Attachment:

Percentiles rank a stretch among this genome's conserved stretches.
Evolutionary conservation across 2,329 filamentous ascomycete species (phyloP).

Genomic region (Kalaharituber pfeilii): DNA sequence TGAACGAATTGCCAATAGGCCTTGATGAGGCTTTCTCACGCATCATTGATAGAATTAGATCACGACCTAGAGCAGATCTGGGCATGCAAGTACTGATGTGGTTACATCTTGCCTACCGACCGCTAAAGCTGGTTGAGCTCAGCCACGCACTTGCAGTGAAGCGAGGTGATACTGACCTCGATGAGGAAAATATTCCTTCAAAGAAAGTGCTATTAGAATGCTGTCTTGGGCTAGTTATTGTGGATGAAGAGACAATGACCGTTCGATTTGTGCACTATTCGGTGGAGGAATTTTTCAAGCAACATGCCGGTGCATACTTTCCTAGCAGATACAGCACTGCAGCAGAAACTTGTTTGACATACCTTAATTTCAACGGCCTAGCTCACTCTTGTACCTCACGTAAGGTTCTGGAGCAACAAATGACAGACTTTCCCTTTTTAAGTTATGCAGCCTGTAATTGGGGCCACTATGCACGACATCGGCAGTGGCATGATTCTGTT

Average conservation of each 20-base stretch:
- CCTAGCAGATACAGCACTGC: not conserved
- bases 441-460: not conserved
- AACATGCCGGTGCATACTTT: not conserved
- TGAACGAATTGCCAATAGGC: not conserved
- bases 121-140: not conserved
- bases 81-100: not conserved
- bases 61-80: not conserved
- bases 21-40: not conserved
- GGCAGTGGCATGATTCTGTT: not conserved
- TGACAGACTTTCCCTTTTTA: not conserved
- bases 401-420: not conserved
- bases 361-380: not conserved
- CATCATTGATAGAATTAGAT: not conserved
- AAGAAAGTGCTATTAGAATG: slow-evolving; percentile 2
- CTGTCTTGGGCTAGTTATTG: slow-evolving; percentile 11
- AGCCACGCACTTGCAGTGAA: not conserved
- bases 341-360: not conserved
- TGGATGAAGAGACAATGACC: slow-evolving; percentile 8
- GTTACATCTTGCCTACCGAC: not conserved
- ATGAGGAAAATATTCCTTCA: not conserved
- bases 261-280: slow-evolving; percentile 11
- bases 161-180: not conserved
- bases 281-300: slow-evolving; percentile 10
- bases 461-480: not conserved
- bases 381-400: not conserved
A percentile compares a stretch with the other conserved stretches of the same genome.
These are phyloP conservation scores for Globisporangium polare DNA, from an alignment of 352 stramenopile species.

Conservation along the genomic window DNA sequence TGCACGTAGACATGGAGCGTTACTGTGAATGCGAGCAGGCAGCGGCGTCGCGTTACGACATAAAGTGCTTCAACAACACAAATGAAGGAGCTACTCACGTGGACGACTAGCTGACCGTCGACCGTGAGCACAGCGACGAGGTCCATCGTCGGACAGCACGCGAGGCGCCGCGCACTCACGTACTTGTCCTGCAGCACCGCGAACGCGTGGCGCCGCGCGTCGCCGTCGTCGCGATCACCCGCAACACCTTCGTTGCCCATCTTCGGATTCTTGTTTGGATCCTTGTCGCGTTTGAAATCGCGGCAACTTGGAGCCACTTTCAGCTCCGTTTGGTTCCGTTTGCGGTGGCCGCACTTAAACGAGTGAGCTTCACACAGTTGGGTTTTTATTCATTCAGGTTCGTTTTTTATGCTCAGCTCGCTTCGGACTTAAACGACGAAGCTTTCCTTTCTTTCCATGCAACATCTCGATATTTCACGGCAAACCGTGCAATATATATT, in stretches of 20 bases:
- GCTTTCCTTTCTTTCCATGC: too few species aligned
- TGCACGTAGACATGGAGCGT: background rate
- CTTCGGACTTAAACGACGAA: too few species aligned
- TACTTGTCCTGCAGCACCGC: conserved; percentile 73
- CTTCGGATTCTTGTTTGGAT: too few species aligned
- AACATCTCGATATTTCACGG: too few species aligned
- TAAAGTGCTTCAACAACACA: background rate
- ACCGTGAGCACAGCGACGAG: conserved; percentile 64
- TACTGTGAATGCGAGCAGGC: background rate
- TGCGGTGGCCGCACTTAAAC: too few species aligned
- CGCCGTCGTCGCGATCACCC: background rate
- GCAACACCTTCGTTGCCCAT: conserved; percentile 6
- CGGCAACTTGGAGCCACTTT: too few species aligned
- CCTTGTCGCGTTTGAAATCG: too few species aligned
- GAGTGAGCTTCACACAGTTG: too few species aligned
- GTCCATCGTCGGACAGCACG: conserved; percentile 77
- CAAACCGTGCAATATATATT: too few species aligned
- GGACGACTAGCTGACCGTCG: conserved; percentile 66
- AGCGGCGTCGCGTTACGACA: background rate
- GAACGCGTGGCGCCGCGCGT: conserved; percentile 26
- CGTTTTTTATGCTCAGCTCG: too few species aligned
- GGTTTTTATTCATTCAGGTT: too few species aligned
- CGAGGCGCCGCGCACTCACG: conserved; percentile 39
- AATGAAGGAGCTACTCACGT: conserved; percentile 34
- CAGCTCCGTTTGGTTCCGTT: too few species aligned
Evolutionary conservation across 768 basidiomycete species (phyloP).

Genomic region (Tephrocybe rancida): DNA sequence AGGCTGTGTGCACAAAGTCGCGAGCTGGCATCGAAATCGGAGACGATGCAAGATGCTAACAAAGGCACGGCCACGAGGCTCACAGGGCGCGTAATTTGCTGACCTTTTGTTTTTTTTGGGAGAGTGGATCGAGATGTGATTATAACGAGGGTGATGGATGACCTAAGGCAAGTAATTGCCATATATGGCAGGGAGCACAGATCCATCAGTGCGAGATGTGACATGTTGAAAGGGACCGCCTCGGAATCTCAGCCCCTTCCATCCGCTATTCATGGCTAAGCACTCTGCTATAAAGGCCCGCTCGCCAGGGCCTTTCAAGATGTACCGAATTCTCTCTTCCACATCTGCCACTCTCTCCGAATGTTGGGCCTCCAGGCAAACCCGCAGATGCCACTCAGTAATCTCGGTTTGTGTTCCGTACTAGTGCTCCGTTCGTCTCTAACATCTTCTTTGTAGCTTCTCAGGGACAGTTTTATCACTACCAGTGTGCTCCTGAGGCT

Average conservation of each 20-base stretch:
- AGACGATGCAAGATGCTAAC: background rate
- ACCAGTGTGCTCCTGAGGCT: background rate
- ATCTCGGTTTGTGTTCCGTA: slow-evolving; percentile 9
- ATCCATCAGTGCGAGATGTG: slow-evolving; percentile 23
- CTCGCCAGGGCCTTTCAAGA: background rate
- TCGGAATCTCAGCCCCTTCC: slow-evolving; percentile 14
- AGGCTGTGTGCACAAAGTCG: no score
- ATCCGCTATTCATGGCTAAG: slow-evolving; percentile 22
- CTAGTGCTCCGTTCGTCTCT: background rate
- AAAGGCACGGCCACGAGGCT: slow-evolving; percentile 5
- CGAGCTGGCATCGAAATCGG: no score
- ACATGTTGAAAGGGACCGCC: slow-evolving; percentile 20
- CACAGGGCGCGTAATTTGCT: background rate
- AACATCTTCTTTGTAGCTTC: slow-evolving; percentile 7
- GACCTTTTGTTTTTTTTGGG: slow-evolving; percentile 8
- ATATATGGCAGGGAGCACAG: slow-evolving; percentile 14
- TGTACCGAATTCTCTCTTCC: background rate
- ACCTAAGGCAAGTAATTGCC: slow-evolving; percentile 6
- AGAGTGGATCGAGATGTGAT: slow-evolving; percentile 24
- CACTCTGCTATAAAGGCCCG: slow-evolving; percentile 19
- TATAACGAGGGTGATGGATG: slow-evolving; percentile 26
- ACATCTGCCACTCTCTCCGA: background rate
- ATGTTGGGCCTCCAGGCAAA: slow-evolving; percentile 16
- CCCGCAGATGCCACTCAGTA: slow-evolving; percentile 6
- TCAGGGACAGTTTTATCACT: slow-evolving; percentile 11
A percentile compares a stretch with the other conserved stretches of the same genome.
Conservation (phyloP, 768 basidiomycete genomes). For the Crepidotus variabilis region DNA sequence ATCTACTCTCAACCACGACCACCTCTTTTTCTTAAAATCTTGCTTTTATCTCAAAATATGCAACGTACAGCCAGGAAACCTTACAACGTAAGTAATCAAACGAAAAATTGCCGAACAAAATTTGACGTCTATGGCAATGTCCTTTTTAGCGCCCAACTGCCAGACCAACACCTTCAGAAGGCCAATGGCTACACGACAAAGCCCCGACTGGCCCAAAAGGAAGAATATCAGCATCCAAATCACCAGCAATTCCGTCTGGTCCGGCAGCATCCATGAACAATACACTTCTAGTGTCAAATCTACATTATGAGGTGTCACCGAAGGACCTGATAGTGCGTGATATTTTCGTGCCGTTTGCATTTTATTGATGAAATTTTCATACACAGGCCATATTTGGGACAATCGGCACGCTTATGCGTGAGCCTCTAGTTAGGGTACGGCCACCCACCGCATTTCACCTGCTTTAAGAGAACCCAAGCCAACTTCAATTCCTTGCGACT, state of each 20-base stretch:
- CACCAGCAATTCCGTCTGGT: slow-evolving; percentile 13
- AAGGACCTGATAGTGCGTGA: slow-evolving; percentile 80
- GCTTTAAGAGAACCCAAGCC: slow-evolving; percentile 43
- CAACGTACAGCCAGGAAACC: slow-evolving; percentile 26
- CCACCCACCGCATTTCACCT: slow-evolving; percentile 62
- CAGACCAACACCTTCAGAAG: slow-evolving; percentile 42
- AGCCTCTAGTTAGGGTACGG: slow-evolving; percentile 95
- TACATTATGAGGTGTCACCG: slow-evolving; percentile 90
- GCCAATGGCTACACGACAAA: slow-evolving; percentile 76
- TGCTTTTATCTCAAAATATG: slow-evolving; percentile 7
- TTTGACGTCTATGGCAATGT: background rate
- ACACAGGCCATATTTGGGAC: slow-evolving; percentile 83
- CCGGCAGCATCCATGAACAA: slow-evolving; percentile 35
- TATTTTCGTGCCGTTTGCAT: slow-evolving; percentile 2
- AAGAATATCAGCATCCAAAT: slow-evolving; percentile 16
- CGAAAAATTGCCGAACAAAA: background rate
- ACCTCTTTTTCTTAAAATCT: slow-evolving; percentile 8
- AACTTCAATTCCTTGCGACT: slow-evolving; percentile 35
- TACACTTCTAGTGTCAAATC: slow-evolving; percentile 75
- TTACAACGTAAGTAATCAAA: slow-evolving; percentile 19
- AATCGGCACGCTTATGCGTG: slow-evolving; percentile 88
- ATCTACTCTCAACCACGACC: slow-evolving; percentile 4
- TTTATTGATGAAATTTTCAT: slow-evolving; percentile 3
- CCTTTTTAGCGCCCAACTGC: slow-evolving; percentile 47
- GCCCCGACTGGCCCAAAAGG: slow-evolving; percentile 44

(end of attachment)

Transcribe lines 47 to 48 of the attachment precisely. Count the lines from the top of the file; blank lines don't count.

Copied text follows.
- GAGTGAGCTTCACACAGTTG: too few species aligned
- GTCCATCGTCGGACAGCACG: conserved; percentile 77